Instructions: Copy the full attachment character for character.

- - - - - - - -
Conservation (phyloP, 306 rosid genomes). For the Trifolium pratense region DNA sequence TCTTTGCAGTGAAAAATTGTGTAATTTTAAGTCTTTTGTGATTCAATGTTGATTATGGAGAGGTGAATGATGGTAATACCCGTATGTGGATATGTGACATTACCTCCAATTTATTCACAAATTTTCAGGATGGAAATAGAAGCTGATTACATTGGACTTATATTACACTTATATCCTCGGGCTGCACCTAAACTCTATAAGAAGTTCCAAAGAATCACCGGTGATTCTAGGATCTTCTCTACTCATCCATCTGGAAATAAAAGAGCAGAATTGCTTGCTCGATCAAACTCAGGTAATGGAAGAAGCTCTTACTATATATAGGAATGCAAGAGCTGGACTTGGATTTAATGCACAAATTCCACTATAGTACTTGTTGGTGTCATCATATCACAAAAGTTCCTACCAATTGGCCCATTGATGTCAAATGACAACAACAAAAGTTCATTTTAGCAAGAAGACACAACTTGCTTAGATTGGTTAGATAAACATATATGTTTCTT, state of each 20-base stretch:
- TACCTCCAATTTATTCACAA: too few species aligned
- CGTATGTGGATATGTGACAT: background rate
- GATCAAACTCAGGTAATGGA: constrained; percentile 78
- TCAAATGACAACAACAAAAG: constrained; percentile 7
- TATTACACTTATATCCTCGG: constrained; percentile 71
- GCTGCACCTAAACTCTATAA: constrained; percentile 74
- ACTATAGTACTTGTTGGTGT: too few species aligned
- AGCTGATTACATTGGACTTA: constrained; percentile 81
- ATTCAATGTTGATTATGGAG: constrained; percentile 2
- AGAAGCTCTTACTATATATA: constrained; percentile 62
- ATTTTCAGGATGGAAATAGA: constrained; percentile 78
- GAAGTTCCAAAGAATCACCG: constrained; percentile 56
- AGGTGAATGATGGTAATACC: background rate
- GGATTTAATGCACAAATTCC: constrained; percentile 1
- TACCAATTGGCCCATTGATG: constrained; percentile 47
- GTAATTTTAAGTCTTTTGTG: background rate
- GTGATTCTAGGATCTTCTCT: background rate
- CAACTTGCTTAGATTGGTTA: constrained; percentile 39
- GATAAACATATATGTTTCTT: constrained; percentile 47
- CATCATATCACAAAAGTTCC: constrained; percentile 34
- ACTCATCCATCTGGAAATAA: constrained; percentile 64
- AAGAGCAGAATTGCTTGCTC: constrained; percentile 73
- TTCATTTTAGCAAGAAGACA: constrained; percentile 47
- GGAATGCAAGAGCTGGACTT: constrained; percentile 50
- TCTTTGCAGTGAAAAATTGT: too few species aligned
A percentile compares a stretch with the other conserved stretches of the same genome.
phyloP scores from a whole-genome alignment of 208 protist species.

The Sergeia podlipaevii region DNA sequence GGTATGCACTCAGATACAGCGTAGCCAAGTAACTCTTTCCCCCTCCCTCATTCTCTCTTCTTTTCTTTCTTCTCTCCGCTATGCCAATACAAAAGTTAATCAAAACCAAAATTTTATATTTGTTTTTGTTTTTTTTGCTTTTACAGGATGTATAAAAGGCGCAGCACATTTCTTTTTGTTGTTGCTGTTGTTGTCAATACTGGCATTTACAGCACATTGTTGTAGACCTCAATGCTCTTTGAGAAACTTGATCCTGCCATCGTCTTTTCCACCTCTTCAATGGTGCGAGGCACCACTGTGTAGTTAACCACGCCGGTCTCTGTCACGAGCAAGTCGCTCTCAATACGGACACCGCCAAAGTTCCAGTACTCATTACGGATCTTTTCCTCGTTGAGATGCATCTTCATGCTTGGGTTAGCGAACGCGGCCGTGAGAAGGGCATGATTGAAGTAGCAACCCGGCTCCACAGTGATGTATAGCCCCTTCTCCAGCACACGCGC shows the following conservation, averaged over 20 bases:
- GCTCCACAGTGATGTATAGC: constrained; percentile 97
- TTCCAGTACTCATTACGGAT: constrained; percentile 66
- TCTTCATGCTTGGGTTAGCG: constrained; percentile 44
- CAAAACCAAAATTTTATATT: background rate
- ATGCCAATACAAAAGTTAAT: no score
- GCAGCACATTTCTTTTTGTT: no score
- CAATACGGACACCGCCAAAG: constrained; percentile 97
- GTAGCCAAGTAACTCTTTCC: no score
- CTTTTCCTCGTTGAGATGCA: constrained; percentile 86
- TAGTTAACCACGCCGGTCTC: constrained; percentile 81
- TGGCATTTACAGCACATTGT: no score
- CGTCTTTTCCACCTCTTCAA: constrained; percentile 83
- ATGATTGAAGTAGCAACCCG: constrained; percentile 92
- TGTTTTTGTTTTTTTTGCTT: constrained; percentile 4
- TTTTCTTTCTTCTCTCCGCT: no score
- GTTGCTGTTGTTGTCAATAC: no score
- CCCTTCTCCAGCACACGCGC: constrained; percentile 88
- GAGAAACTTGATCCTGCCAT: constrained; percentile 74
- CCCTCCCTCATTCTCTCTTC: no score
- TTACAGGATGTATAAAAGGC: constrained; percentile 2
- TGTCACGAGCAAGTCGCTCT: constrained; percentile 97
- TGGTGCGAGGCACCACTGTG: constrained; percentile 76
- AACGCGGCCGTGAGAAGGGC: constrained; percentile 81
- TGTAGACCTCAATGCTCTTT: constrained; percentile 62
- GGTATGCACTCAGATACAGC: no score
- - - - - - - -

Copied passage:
Conservation (phyloP, 306 rosid genomes). For the Trifolium pratense region DNA sequence TCTTTGCAGTGAAAAATTGTGTAATTTTAAGTCTTTTGTGATTCAATGTTGATTATGGAGAGGTGAATGATGGTAATACCCGTATGTGGATATGTGACATTACCTCCAATTTATTCACAAATTTTCAGGATGGAAATAGAAGCTGATTACATTGGACTTATATTACACTTATATCCTCGGGCTGCACCTAAACTCTATAAGAAGTTCCAAAGAATCACCGGTGATTCTAGGATCTTCTCTACTCATCCATCTGGAAATAAAAGAGCAGAATTGCTTGCTCGATCAAACTCAGGTAATGGAAGAAGCTCTTACTATATATAGGAATGCAAGAGCTGGACTTGGATTTAATGCACAAATTCCACTATAGTACTTGTTGGTGTCATCATATCACAAAAGTTCCTACCAATTGGCCCATTGATGTCAAATGACAACAACAAAAGTTCATTTTAGCAAGAAGACACAACTTGCTTAGATTGGTTAGATAAACATATATGTTTCTT, state of each 20-base stretch:
- TACCTCCAATTTATTCACAA: too few species aligned
- CGTATGTGGATATGTGACAT: background rate
- GATCAAACTCAGGTAATGGA: constrained; percentile 78
- TCAAATGACAACAACAAAAG: constrained; percentile 7
- TATTACACTTATATCCTCGG: constrained; percentile 71
- GCTGCACCTAAACTCTATAA: constrained; percentile 74
- ACTATAGTACTTGTTGGTGT: too few species aligned
- AGCTGATTACATTGGACTTA: constrained; percentile 81
- ATTCAATGTTGATTATGGAG: constrained; percentile 2
- AGAAGCTCTTACTATATATA: constrained; percentile 62
- ATTTTCAGGATGGAAATAGA: constrained; percentile 78
- GAAGTTCCAAAGAATCACCG: constrained; percentile 56
- AGGTGAATGATGGTAATACC: background rate
- GGATTTAATGCACAAATTCC: constrained; percentile 1
- TACCAATTGGCCCATTGATG: constrained; percentile 47
- GTAATTTTAAGTCTTTTGTG: background rate
- GTGATTCTAGGATCTTCTCT: background rate
- CAACTTGCTTAGATTGGTTA: constrained; percentile 39
- GATAAACATATATGTTTCTT: constrained; percentile 47
- CATCATATCACAAAAGTTCC: constrained; percentile 34
- ACTCATCCATCTGGAAATAA: constrained; percentile 64
- AAGAGCAGAATTGCTTGCTC: constrained; percentile 73
- TTCATTTTAGCAAGAAGACA: constrained; percentile 47
- GGAATGCAAGAGCTGGACTT: constrained; percentile 50
- TCTTTGCAGTGAAAAATTGT: too few species aligned
A percentile compares a stretch with the other conserved stretches of the same genome.
phyloP scores from a whole-genome alignment of 208 protist species.

The Sergeia podlipaevii region DNA sequence GGTATGCACTCAGATACAGCGTAGCCAAGTAACTCTTTCCCCCTCCCTCATTCTCTCTTCTTTTCTTTCTTCTCTCCGCTATGCCAATACAAAAGTTAATCAAAACCAAAATTTTATATTTGTTTTTGTTTTTTTTGCTTTTACAGGATGTATAAAAGGCGCAGCACATTTCTTTTTGTTGTTGCTGTTGTTGTCAATACTGGCATTTACAGCACATTGTTGTAGACCTCAATGCTCTTTGAGAAACTTGATCCTGCCATCGTCTTTTCCACCTCTTCAATGGTGCGAGGCACCACTGTGTAGTTAACCACGCCGGTCTCTGTCACGAGCAAGTCGCTCTCAATACGGACACCGCCAAAGTTCCAGTACTCATTACGGATCTTTTCCTCGTTGAGATGCATCTTCATGCTTGGGTTAGCGAACGCGGCCGTGAGAAGGGCATGATTGAAGTAGCAACCCGGCTCCACAGTGATGTATAGCCCCTTCTCCAGCACACGCGC shows the following conservation, averaged over 20 bases:
- GCTCCACAGTGATGTATAGC: constrained; percentile 97
- TTCCAGTACTCATTACGGAT: constrained; percentile 66
- TCTTCATGCTTGGGTTAGCG: constrained; percentile 44
- CAAAACCAAAATTTTATATT: background rate
- ATGCCAATACAAAAGTTAAT: no score
- GCAGCACATTTCTTTTTGTT: no score
- CAATACGGACACCGCCAAAG: constrained; percentile 97
- GTAGCCAAGTAACTCTTTCC: no score
- CTTTTCCTCGTTGAGATGCA: constrained; percentile 86
- TAGTTAACCACGCCGGTCTC: constrained; percentile 81
- TGGCATTTACAGCACATTGT: no score
- CGTCTTTTCCACCTCTTCAA: constrained; percentile 83
- ATGATTGAAGTAGCAACCCG: constrained; percentile 92
- TGTTTTTGTTTTTTTTGCTT: constrained; percentile 4
- TTTTCTTTCTTCTCTCCGCT: no score
- GTTGCTGTTGTTGTCAATAC: no score
- CCCTTCTCCAGCACACGCGC: constrained; percentile 88
- GAGAAACTTGATCCTGCCAT: constrained; percentile 74
- CCCTCCCTCATTCTCTCTTC: no score
- TTACAGGATGTATAAAAGGC: constrained; percentile 2
- TGTCACGAGCAAGTCGCTCT: constrained; percentile 97
- TGGTGCGAGGCACCACTGTG: constrained; percentile 76
- AACGCGGCCGTGAGAAGGGC: constrained; percentile 81
- TGTAGACCTCAATGCTCTTT: constrained; percentile 62
- GGTATGCACTCAGATACAGC: no score